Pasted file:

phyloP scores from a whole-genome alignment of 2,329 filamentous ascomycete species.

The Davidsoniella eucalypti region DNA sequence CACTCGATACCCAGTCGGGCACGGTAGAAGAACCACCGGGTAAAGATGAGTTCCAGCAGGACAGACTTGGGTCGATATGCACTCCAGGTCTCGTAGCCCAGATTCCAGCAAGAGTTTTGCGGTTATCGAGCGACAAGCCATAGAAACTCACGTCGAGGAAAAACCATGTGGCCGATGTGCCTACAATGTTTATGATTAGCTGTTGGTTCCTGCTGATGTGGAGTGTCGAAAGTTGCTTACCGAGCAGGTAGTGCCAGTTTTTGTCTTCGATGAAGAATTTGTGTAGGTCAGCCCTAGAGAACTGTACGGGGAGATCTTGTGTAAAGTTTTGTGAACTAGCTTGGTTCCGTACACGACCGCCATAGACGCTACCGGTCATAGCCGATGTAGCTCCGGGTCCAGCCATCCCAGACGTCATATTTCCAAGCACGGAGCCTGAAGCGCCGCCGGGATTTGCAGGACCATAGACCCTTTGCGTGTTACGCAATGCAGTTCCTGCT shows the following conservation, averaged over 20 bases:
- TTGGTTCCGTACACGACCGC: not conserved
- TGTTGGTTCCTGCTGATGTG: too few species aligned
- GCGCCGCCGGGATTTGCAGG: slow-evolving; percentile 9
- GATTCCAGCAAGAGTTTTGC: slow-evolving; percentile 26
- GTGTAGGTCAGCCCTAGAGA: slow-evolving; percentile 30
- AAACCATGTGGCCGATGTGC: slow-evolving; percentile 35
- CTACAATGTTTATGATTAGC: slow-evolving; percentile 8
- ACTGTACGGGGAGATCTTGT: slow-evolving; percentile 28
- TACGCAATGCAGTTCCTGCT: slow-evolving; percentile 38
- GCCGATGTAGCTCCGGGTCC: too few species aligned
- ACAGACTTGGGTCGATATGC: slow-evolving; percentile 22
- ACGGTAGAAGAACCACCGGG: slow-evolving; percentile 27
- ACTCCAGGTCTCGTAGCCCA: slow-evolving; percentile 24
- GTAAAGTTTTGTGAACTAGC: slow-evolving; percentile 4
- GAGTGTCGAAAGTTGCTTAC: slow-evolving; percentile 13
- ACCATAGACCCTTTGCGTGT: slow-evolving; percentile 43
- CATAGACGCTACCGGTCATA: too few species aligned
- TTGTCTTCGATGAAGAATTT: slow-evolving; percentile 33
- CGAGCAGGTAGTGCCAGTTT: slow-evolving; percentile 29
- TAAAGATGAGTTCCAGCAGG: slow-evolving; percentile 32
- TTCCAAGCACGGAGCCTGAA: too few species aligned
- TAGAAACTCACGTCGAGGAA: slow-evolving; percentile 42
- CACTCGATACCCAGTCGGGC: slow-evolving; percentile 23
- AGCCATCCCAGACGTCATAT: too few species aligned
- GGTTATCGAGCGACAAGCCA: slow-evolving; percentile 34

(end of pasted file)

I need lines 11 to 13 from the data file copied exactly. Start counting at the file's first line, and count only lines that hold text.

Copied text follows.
- TACGCAATGCAGTTCCTGCT: slow-evolving; percentile 38
- GCCGATGTAGCTCCGGGTCC: too few species aligned
- ACAGACTTGGGTCGATATGC: slow-evolving; percentile 22